Don’t take me the wrong way, oh hell, take me any way you’d like. Here’s the thing, my mother is a talented artist. I wish she’d discovered this in my childhood. It would’ve offered her a more productive way to draw attention. Her current passion, more than painting, is a medical crisis.

She’s recovering from surgery as I write. I think I’ve mentioned she’s changed doctors because the doctor who took over for her favorite declared her completely healthy. She called me in tears after the appointment to lament his ineptitude certain he’d missed her terminal cancer.

I managed to engage all of the children for the weekend before Christmas. I’d like to point out, even I don’t see my kids regularly. Dotter lives an hour plus away and works two jobs. She’s busy. The teenagers live with us, for crying out loud. If they come home for dinner, it’s a minor revelation. To find a date they all can converge took some wrangling. I’ve planned a rustic, Mexican meal. No muss, no fuss. Until the phone calls amped up.

“What do you need me to bring?” My mother asked.

“Six dozen tortillas de harina.” They have a bomb tortilleria in Pueblo.

Disappointment filled her voice, “That’s all?”

“Yep, that’s all.” I assert.

My mother loves the Dollar Store. Let me clarify, she loves anything with a mark down sticker. This leads to ungainly, unnecessary gifts having no real purpose or connection to the intended recipient. Many of the things she brings end up in the thrift store box. I know, I know, terrible person. I’m okay with it. I recently saved the dotter from a crop top purchase. Now that’s a mother! The phone rings again.

“I’m at Hobby Lobby getting plates and forks.” She crows. “Poinsettias or holly?” My mother adores paper plates and plastic flatware. The Beard hates using them.

“Put the plates down and walk away.” I direct. “I’m pretty sure I have plates and forks.”

She whines. “That you’ll have to wash.”

“I have a wonderful contraption called a dishwasher. It’s great, I load it with dirty dishes, press a button and voíla! Clean dishes. Put the plates down and walk away.” I repeat. “Tortillas. Remember, you’re bringing tortillas.”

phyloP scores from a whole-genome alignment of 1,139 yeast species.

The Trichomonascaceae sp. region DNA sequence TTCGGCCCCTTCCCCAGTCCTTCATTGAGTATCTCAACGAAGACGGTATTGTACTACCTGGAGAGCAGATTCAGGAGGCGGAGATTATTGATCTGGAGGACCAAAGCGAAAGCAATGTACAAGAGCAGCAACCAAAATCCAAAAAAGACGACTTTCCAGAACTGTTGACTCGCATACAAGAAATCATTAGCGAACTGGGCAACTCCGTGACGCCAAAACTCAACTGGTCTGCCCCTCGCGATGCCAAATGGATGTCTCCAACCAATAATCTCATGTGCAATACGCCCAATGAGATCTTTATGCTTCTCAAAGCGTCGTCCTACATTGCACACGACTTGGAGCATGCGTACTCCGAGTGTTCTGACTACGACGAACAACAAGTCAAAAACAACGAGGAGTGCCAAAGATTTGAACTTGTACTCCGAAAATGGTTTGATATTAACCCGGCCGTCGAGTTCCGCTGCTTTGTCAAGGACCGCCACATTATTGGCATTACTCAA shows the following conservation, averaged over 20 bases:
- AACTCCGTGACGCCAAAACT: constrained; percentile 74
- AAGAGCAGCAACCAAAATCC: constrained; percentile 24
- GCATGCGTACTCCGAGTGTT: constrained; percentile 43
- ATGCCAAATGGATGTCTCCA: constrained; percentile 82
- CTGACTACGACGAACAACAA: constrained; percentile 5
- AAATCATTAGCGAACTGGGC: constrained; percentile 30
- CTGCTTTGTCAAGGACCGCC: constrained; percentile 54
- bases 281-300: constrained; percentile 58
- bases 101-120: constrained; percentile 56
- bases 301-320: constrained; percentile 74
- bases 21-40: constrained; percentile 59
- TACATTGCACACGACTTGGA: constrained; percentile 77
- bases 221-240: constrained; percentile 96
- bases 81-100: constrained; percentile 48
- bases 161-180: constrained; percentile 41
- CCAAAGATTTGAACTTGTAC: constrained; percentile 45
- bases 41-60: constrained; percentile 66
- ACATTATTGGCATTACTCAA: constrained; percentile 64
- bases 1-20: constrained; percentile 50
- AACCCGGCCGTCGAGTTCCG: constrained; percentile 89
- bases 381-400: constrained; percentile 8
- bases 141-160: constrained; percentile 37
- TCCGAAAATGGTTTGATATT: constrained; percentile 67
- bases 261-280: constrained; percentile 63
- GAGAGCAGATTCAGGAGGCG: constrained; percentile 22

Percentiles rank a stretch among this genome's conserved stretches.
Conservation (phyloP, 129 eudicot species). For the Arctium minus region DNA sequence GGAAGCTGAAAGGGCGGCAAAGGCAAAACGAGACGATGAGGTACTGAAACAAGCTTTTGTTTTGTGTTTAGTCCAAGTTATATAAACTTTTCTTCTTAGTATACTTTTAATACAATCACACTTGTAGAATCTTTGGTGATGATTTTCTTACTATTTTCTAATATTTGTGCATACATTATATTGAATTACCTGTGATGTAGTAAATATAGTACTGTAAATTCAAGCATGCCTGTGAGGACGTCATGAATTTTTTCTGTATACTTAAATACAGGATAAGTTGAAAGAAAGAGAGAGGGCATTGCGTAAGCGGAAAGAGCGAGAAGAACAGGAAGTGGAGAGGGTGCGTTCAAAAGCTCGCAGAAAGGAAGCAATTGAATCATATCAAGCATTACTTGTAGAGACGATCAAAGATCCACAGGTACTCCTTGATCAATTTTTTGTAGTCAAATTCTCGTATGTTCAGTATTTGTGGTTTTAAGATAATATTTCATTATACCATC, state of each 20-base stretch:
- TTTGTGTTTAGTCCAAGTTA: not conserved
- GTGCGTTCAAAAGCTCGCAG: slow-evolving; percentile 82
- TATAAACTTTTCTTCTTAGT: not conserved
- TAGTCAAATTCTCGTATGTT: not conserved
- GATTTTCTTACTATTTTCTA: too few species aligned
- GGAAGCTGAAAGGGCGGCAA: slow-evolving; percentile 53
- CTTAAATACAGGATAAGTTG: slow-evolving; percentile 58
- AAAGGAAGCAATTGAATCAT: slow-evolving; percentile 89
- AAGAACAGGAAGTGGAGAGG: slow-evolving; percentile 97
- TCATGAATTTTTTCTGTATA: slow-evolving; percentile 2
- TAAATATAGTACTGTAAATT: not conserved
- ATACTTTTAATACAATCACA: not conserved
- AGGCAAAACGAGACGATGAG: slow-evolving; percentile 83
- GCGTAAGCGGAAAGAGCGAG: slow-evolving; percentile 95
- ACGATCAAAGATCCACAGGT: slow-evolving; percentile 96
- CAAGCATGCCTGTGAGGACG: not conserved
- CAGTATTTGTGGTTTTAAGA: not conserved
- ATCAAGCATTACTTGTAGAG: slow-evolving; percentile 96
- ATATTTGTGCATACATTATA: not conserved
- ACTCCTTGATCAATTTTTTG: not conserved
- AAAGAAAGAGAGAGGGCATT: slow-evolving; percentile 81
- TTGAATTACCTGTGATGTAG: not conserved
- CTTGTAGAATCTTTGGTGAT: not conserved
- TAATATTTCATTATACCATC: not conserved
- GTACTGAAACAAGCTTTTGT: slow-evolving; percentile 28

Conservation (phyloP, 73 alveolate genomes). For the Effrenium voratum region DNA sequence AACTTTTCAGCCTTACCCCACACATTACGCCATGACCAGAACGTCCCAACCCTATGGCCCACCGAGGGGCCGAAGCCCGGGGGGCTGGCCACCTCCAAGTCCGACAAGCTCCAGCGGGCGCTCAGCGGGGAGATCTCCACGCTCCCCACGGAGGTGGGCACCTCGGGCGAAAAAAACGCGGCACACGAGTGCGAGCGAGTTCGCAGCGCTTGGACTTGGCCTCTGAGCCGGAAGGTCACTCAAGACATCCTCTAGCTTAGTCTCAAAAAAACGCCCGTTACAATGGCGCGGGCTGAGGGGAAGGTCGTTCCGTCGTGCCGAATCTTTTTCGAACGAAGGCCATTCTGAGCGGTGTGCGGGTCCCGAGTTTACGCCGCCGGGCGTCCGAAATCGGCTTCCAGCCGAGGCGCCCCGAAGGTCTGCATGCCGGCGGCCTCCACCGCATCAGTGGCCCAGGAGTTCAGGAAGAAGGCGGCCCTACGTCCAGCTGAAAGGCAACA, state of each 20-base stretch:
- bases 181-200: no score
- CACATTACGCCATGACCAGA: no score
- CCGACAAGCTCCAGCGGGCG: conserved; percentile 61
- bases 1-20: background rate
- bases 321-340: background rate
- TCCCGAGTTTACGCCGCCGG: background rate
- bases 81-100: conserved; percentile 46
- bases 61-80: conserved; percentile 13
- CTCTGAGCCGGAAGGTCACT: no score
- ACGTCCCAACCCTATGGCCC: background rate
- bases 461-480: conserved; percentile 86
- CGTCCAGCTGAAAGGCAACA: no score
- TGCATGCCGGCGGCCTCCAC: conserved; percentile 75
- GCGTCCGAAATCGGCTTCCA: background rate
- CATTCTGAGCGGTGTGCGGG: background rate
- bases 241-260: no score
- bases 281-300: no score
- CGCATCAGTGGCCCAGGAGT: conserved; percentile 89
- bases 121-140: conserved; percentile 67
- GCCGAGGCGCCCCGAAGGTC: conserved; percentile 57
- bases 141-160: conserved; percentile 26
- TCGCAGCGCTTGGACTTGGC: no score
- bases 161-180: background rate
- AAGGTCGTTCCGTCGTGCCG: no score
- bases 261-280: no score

I can hear the Christmas muzak above her lament. “Oh, all right.”

Keeping the Holiday On The Down low This Year
Keeping the Holiday On The Down low This Year

It’s this moment I realize I’m not interested in dealing one on one with my mother, even for a non-Christmas dinner. I opened up the invitation to a few friends. People who make me laugh. People who will appreciate the lunacy and won’t hold my mother’s gaffs against me. People to whom I’m comfortable exposing a raw nerve. I feel giddy relief thinking about having a crowd for the non-holiday. The phone rings.

“You want us to come on Thursday, right? Dad wants to know.” I can hear my father murmur in the background. I know they’ve been arguing about the date.

I speak in my dealing with a three-year-old tone. “Saturday. You’re welcome to come anytime on Saturday. I’ve covered my yoga classes and we’ll all be home.”

“And then we’ll leave on Sunday.” I can hear her wheels turning.

“Yes. I told you, the week is a crazy one. You could come Friday, but The Beard and I are going to his company party and I doubt any teenagers will be home. It’d just be you guys and the animals. Sunday evening we have another event.”

“Okay,” she turns and relays to my father. “We’ll come Saturday. Can I bring something?”

“Tortillas. Six dozen tortillas de harina.” I remind her.

“Dad wants to make shortbreads.” She offers.

“Shortbreads will be wonderful.” I concede. My dad is a great baker and those shortbreads are worth the price I’ll pay after eating wheat and sugar.

“Okay, it’s going so fast!” She exclaims.